These small, hand-molded, and low-fired clay balls are a mystery artifact! At least 18 have been found from Jamestown, the majority from Fort Period contexts (ca. 1607-1624). They are relatively uniform, smoothed on the exterior, measuring between 1″-2″ in diameter, and weighing 2.3–4oz. Their heavy weight indicates that they were not used as ammunition, but there are still a few hypotheses among Jamestown archaeologists and curators for their purpose.
The first theory is that they were used for entertainment as part of a ball game. In 17th-century England, games such as skittles, tennis, cricket, handball, billiards, pall-mall (a croquet-type game), and bowls were popular and did not require specialized equipment. However, clay balls were not commonly used for ball games. Since they were made locally, perhaps they were covered with a material like leather for gaming purposes, thereby supplying the colonists with a diversion from their everyday struggles. According to Sir Thomas Dale, the residents of James Fort in 1611 were found “bowling in the streets” instead of working. Perhaps Dale saw the colonists play the game of bowls, in which the player rolls a large ball down a lawn or an alley, trying to get the rolled ball close to a smaller target, called a jack. One of the clay balls is only 0.75″ in diameter, suggesting it could have been used in a game like marbles.
Not all of the clay balls found at Jamestown are perfectly round, calling into question their use in a ball game where the roll’s accuracy was paramount. Some of the balls show signs of sooting and are scorched from exposure to flame, leading to the next hypothesis: the clay balls were used in cooking.
Cook-stone cuisine has been documented on Native American sites since the beginning of the Late Archaic period. This ancient cooking method used heated stones for either pit roasting or warming soups or stews. In areas where stone is scarce, baked clay balls were substituted. If the balls were made by Indians who lived at Jamestown in the Archaic period, they would be rare survivors. If made by Indians who lived at James Fort, these objects would represent the first archaeological evidence of the continuation of an ancient culinary technique.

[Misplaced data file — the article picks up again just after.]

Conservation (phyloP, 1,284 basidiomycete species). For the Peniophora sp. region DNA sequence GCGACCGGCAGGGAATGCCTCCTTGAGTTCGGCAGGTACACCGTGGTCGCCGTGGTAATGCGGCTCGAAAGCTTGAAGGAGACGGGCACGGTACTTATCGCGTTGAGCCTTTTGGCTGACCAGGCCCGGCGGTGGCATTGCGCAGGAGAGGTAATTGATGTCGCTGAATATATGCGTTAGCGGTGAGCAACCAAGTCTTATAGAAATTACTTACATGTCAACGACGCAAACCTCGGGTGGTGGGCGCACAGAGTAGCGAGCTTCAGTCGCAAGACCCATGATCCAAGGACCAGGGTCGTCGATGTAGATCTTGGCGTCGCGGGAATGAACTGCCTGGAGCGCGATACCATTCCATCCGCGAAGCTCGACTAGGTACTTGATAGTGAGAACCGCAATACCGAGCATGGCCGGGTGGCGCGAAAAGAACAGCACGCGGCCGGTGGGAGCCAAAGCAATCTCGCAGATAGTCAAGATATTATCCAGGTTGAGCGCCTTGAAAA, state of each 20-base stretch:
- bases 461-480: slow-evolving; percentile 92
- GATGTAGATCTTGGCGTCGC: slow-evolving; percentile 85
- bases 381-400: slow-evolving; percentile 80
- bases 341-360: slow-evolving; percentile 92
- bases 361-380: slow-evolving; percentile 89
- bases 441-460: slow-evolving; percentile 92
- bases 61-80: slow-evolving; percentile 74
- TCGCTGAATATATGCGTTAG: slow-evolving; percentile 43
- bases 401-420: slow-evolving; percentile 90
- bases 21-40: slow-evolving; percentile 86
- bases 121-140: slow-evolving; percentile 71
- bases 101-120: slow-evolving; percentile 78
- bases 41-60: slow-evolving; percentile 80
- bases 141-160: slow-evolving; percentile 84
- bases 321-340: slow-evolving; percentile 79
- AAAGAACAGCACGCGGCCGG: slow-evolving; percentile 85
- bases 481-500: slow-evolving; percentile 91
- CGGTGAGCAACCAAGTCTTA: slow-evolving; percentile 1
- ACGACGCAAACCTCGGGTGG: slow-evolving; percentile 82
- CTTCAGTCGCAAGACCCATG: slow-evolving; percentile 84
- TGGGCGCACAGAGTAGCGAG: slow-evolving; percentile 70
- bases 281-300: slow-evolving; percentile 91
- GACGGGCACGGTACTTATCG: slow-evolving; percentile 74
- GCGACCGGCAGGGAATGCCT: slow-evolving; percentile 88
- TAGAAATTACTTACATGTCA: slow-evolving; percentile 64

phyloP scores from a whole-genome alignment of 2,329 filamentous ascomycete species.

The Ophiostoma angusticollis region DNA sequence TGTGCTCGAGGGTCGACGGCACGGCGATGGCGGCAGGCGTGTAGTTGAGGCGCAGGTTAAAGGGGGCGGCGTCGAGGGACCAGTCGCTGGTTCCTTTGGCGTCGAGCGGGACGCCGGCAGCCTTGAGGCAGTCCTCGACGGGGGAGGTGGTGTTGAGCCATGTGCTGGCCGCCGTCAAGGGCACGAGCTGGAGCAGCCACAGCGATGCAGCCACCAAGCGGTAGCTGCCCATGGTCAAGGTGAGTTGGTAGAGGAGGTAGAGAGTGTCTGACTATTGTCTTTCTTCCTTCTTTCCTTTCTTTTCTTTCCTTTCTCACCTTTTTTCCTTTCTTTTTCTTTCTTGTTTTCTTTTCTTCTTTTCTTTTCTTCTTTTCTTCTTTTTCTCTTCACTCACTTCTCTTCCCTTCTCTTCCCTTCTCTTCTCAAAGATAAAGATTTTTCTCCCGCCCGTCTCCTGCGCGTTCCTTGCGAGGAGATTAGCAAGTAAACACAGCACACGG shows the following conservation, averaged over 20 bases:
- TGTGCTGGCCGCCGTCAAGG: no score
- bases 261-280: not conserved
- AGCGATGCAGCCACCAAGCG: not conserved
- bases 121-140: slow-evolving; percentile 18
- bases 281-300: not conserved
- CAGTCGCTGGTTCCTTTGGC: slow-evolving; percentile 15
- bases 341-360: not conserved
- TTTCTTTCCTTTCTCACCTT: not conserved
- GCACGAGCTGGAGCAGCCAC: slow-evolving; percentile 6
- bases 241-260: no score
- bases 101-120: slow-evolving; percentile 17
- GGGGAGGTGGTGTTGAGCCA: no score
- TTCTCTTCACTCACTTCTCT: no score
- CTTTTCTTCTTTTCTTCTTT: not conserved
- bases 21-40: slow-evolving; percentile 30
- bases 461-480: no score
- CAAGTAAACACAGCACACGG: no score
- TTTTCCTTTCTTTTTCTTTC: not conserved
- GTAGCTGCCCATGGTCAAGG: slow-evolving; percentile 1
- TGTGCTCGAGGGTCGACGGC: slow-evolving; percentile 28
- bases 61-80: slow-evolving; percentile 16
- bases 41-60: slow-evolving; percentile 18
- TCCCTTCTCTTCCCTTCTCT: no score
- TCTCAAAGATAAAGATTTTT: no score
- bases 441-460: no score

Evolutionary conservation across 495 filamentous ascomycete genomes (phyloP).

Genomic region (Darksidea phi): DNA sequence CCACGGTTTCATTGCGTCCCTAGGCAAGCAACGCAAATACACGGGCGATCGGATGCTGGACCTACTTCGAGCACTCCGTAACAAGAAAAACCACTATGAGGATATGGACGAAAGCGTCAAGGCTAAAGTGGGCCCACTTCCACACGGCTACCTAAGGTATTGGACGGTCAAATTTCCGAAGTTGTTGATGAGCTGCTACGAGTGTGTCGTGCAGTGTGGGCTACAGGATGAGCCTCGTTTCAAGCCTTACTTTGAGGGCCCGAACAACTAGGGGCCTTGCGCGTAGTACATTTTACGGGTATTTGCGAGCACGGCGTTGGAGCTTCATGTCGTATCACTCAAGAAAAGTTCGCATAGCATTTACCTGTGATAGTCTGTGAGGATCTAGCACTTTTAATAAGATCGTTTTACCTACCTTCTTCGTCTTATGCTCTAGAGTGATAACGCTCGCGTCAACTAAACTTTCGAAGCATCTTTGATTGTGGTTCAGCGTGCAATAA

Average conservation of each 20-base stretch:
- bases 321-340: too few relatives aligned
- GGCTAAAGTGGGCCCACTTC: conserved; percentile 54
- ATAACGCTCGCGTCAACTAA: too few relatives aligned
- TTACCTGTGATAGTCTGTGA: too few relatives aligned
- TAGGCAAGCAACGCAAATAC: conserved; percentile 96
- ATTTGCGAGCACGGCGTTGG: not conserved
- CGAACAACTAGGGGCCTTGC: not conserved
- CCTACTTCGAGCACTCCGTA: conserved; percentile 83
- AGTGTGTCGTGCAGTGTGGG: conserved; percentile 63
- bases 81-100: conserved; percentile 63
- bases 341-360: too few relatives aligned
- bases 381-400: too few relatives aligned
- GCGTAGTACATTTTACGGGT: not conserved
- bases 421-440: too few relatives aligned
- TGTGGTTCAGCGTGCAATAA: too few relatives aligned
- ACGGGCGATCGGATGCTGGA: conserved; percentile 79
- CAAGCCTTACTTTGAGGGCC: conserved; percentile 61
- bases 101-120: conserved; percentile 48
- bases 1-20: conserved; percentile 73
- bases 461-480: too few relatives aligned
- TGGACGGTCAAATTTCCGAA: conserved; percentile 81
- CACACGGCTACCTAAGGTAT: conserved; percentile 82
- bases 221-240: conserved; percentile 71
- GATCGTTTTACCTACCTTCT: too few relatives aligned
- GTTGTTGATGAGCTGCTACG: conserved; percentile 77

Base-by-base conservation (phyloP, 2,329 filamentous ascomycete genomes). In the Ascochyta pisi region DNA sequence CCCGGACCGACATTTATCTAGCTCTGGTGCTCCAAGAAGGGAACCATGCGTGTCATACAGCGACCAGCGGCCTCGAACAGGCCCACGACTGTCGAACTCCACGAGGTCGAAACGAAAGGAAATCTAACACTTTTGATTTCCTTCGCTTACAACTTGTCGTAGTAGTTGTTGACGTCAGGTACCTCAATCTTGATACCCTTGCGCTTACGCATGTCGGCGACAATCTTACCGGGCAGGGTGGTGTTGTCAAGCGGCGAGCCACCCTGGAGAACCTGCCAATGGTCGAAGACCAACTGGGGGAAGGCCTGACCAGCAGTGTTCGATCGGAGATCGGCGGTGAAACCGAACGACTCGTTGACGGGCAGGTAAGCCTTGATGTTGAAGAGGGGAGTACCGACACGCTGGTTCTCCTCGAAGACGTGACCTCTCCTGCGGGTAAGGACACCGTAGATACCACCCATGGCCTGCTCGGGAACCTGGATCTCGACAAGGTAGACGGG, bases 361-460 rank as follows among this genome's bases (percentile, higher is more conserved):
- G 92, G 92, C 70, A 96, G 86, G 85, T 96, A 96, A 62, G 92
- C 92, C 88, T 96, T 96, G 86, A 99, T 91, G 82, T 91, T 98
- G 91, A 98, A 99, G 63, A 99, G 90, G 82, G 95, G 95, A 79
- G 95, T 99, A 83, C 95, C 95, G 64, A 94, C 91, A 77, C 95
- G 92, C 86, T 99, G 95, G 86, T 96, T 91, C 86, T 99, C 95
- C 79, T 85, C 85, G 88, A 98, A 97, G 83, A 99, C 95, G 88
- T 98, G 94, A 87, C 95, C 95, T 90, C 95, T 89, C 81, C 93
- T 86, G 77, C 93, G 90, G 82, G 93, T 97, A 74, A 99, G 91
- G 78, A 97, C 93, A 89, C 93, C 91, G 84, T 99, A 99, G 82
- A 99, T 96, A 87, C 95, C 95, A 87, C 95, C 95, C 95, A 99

On the other hand, it is not unlikely that the colonists also knew to use clay balls for cooking. On Middle to Late Bronze Age archaeological sites in Ireland, pits using cook stones have been found. Evidence indicates that cooking pits continued into the 17th century; thus, perhaps a colonist who previously served in the Irish campaigns witnessed this cooking style and brought it to Jamestown. Five clay balls with signs of burning were found together with charcoal in Pit 17 at Jamestown, a deep pit that may have functioned as an earthen cooking pit. Alternatively, the clay balls may have been used to keep food warm for more extended periods, like the clay warming tiles used in bread baskets today. Microanalysis of the balls’ surfaces could reveal evidence for their use in cooking if starch grains are identified. However, that analysis would only clarify the clay balls’ use, but who made and used them would remain a mystery.
The final and most likely hypothesis is that the balls may have been portions of clay used in the tobacco pipe manufacturing process. Fired clay balls like these have been documented on pipe-making sites in both the New World and the Old. Tobacco pipe manufacture was one of the first English industries at Jamestown. A “tobacco-pipe-maker,” Robert Cotton arrived at Jamestown in early 1608 and until ca. 1610, made smoking pipes in a hybridized Indian-English style. Thousands of Cotton pipe fragments were recovered from plowzone and subsurface features during James Fort excavations. Saggers used for firing the pipes, copper alloy stamps for marking them, and by-products such as fired clay stem and bowl shavings, and pipe wasters were also found. The balls may also have been part of the process, as the clay measurements needed to make a pipe were rolled into balls for stacking. These few objects may have unintentionally rolled into a fire, creating the fired clay balls archaeologists recover in excavations today.
Further research may help to determine which of these hypotheses is correct.